Fatal HHV-6 encephalitis in children with POLG mitochondrial disorders

Does HHV-6 encephalitis trigger mitochondrial disease in children with POLG mitochondrial disorders? Two cases of fatal Alpers-Huttenlocher syndrome

A team of clinicians and researchers from the University of Michigan Medical School and Washington University in St. Louis has detailed two cases of fatal HHV-6 encephalitis in children with underlying polymerase gamma (POLG) mitochondrial disorders. In the report, published this month in the journal Pediatric Neurology, the group describes a marked disease progression in two previously healthy young boys with HHV-6-associated encephalitis that developed into a progressive, and ultimately fatal, encephalopathy with refractory movement disorder concurrent with acquisition of acute HHV-6 infection.

A post-mortem examination revealed that both children had mutations in the mitochondrial polymerase γ gene, POLG. Mutations in this gene are associated with Alpers-Huttenlocher syndrome, a condition characterized by intractable seizures, developmental regression and, ultimately, death due to liver and renal failure.

While no prior studies have examined the role of acute HHV-6 infection in Alpers-Huttenlocher patients presenting with severe neurologic disease, several groups have found significant associations between HHV-6B and seizure/epileptic disorders, including Febrile Status Epilepticus (FEBSTAT studies), Symptomatic Generalized Epilepsy (Howell, Raspall Chaure) and Mesial Temporal Lobe Epilepsy (Li, Niehusmann).

The authors propose that the POLG mutation phenotype may have been unmasked and/or exacerbated by HHV-6 infection in these two patients, potentially contributing to a more rapid clinical deterioration. An unanswered question is whether or not prompt antiviral treatment of the HHV-6 encephalitis might have made a difference. Both children were treated with ganciclovir, but not immediately. Studies of HHV-6 encephalitis in cord blood transplant patients suggest that due to the rapid and persistent progression of this condition, it is difficult to treat HHV-6 encephalitis once it has progressed and that prophylactive therapy is therefore preferable in patients at risk for developing HHV-6 encephalitis (Ishiyama 2012).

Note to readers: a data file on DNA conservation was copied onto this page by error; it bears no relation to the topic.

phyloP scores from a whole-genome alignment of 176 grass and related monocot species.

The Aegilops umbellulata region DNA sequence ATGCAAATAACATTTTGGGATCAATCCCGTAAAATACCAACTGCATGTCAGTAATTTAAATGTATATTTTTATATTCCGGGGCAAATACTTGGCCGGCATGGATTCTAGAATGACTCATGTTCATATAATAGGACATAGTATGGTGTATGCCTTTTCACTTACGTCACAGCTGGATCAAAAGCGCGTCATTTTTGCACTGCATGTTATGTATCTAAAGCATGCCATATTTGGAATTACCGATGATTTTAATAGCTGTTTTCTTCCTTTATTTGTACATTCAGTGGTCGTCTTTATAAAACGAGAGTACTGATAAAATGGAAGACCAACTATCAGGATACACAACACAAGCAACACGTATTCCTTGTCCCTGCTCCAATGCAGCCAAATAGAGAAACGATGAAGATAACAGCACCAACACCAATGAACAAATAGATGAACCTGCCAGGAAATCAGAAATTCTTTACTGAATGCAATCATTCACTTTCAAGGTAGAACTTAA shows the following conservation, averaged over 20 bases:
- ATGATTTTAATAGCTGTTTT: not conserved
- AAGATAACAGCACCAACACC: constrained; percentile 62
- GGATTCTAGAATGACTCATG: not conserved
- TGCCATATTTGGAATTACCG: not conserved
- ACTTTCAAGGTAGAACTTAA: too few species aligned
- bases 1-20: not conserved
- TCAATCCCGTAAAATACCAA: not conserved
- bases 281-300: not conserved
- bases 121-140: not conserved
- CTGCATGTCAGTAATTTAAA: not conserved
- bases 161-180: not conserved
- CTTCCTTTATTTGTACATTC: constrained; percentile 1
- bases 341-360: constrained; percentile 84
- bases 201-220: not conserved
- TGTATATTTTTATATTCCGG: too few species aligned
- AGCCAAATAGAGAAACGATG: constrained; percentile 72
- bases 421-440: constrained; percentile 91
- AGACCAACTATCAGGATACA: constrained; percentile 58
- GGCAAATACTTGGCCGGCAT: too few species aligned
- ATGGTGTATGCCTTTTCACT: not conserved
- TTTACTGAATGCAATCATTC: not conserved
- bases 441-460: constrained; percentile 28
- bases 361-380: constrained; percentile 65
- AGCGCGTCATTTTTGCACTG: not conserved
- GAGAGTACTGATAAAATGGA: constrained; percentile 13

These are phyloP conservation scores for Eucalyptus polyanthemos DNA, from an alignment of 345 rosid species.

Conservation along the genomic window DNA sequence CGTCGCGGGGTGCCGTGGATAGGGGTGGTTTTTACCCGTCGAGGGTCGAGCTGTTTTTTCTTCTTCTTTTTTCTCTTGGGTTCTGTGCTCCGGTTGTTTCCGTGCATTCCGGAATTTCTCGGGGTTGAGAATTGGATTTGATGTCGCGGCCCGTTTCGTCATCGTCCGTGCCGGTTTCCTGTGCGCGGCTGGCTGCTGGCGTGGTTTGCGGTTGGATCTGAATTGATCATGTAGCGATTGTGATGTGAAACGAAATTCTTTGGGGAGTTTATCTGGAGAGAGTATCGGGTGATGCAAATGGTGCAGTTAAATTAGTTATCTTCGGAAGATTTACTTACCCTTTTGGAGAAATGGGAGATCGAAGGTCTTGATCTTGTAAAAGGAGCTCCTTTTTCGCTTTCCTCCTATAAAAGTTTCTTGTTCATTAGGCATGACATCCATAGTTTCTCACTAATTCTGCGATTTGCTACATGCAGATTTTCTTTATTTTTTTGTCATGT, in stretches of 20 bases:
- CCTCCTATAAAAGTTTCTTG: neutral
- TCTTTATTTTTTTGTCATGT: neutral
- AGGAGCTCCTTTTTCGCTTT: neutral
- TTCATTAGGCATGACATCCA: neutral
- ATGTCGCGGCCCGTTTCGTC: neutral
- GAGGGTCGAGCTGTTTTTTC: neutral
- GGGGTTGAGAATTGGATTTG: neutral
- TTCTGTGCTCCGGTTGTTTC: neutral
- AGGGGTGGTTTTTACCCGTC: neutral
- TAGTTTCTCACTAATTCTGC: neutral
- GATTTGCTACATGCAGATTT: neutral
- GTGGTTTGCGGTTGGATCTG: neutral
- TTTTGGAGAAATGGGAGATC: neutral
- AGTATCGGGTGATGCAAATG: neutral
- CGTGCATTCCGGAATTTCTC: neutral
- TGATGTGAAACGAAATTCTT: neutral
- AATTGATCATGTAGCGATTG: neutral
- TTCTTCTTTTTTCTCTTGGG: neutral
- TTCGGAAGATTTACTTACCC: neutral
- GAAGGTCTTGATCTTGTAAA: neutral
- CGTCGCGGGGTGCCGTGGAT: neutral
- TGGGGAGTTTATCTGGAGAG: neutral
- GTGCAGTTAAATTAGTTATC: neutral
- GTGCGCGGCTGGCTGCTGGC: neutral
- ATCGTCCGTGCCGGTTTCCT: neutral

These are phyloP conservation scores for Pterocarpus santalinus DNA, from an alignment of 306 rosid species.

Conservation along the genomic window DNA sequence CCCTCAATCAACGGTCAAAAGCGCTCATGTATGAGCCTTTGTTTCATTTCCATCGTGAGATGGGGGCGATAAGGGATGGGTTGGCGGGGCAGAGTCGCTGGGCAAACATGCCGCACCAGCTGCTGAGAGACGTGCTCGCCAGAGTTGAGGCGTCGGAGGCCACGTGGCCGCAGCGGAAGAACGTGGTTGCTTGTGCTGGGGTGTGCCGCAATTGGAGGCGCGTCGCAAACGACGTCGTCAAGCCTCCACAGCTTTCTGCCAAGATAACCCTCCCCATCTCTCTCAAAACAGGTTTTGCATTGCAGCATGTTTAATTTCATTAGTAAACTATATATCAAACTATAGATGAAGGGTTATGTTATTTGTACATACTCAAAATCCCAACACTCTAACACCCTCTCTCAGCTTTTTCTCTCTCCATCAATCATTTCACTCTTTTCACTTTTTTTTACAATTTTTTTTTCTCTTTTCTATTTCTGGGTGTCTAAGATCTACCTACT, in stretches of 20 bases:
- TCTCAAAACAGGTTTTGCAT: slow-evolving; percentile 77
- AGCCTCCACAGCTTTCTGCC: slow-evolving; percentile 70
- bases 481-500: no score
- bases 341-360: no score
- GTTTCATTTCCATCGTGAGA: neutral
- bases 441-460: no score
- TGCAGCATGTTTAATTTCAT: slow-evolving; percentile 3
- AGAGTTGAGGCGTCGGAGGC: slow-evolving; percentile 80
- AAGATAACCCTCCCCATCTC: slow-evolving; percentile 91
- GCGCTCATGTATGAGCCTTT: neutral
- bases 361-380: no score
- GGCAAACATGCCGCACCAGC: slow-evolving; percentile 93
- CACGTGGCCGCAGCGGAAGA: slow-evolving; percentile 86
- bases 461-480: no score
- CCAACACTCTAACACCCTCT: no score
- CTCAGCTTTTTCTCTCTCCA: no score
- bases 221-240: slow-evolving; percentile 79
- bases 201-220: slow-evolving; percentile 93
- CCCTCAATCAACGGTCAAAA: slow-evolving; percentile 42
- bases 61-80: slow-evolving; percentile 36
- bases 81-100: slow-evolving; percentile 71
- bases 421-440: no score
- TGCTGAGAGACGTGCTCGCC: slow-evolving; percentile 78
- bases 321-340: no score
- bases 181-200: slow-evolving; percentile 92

Of interest, a previous study (Yeo 2008) found that the U95 “intermediate early” gene of HHV-6B interacts with GRIM-19 (a gene that is an essential component of the oxidative phosphorylation system) to damage the mitochondria. The authors found that by silencing the HHV-6B U95 gene, there was no longer an interaction with GRIM-19 or a loss of mitochondrial function.

Although HHV-6B primary and reactivated infection has been identified as the likely cause of one-third of children who develop febrile status epilepticus, patients with FSE are not routinely tested for HHV-6 and are not offered antiviral therapy. Furthermore, if viral testing is conducted in such cases, it is usually for CMV (HHV-5) and herpes simplex (HSV-1), rather than HHV-6A/B. Of note, infants with symptomatic congenital CMV infection are typically administered 6 weeks of ganciclovir antiviral therapy, a protocol that has been shown to stop the progression of the infection and prevent subsequent CNS dysfunction, hearing loss and seizures.

For more information, read the full paper, and visit the HHV-6 Foundation webpage on HHV-6 & Epilepsy. A summary of abstracts on HHV-6 & seizures/epilepsy can be downloaded here.

NOTE TO PATIENT FAMILIES: HHV-6 PCR DNA testing is available at most commercial laboratories in the US (Viracor, Quest, Labcorp) but testing in other countries is difficult to arrange. A few specialty labs in Europe such as RedLabs offer testing for HHV-6. Healthy individuals are not positive for HHV-6 except (a) briefly during the initial infection that occurs between 3 months and 3 years of age, or (b) if they have inherited or chromosomally integrated HHV-6, a condition that affects less than 1% of the population.